CAMP PHOENIX, Afghanistan — Following the golden rule, members of the 1st Battalion, 181st Infantry Regiment have spent the past few months building relationships with local Afghan leaders to try to provide the most good for their neighbors.
More than a dozen members of the 181 walked the short distance to the village of Ud Khel, which borders the base to the south, in order to keep residents warm with jackets and blankets — collected through the Operation Outreach Afghanistan program — Jan. 18, 2011.
Ustad Bashir, an Ud Khel native and member of the local Afghan Youth Council, welcomed the Soldiers on the humanitarian aid mission outside his residence on the sunny, but brisk winter afternoon.
The mission empowers Bashir and shows good will among villagers, which could improve relations between Afghans and Americans and ensures the overall area is safe and secure for all.
Staff Sgt. Joseph Courchesne, a member of 1st Platoon who was patrol leader for the mission, said each of the 16 Soldiers carried a rucksack, which contained a total of 180 items of clothing, 40 winter blankets and some stuffed animals as well.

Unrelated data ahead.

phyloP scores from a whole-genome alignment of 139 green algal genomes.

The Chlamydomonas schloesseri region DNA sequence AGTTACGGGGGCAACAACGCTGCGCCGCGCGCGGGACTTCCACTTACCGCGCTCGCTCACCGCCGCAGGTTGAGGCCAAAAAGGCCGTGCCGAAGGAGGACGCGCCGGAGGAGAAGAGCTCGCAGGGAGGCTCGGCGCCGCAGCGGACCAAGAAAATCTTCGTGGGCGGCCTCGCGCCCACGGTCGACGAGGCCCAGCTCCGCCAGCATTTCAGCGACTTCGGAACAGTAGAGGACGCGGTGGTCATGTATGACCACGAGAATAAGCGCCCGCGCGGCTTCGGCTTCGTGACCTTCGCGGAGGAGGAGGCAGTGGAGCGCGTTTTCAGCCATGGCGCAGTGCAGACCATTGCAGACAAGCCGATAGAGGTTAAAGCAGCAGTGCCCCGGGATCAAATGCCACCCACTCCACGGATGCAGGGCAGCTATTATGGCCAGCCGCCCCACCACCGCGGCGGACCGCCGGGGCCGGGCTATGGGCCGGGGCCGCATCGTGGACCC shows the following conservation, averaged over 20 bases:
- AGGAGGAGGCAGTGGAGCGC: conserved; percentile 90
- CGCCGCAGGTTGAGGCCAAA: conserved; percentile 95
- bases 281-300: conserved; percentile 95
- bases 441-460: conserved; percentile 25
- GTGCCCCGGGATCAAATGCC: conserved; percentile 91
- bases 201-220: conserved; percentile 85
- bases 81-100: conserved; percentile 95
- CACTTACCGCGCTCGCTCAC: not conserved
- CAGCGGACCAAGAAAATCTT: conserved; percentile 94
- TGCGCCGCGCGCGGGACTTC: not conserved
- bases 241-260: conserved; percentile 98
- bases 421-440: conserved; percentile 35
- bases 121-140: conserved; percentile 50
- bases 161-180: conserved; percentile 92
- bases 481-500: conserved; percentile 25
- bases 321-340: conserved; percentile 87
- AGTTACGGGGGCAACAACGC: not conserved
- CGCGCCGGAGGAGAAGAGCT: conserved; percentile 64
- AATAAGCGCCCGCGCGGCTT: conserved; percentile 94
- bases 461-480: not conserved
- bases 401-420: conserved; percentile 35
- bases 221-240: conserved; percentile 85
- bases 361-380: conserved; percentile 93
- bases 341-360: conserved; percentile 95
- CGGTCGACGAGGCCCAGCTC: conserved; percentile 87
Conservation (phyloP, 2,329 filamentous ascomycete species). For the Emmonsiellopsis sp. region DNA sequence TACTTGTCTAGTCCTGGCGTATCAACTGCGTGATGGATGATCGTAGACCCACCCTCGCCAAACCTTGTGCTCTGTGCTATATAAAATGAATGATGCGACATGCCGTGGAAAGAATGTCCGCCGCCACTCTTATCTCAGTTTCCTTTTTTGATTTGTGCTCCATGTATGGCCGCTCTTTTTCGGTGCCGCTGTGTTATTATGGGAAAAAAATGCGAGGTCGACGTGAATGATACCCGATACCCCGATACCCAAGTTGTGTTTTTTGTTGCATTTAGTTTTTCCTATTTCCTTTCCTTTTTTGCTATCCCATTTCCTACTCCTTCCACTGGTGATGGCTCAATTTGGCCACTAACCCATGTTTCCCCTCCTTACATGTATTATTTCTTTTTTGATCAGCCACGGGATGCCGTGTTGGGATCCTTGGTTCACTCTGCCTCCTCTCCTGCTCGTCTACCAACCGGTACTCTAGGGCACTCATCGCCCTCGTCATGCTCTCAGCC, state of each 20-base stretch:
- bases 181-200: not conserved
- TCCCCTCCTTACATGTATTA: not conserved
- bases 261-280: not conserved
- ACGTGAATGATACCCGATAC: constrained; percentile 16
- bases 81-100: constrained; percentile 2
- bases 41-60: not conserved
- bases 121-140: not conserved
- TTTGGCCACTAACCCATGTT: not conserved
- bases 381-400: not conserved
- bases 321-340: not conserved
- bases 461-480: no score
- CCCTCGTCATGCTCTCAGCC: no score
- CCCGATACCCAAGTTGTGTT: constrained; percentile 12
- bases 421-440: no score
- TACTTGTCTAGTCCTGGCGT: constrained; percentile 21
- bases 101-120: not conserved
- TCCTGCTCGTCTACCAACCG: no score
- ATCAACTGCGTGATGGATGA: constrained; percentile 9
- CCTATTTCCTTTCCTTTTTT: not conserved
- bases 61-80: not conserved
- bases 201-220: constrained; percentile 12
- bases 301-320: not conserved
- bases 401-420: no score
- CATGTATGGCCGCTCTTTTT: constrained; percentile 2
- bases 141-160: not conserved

“There were about 200 people who came to us and then everything was gone,” Courchesne said, adding “We were invited by Bashir to come have kabobs for lunch the next time we came out to the village.”
Pvt. Douglas Nading, a rifleman from 1st Platoon, maintained perimeter security for the event. He quickly noticed the crowd of children who gathered in the alley when Soldiers began unloading their donations. Nading said all he could see were children.
Pfc.Carlos Tomazini, a rifleman from 1st Platoon who also maintained security, said the mission helped many of the villagers by providing warm clothes for the winter.
Bashir is also assisting the 181 with coordinating a construction project to clean the open sewers outside of a mosque in Ud Khel using local Afghan contractors.
On Feb. 1, members of 181’s 2nd Platoon returned to the village in vehicles for another humanitarian mission. They brought more supplies to the youth center and allowed Bashir to distribute them to the villagers in need.
Ud Khel is a village of about 10,000 people, mostly of Pashtun descent, with a growing number of small-business owners amongst a traditionally agricultural economy.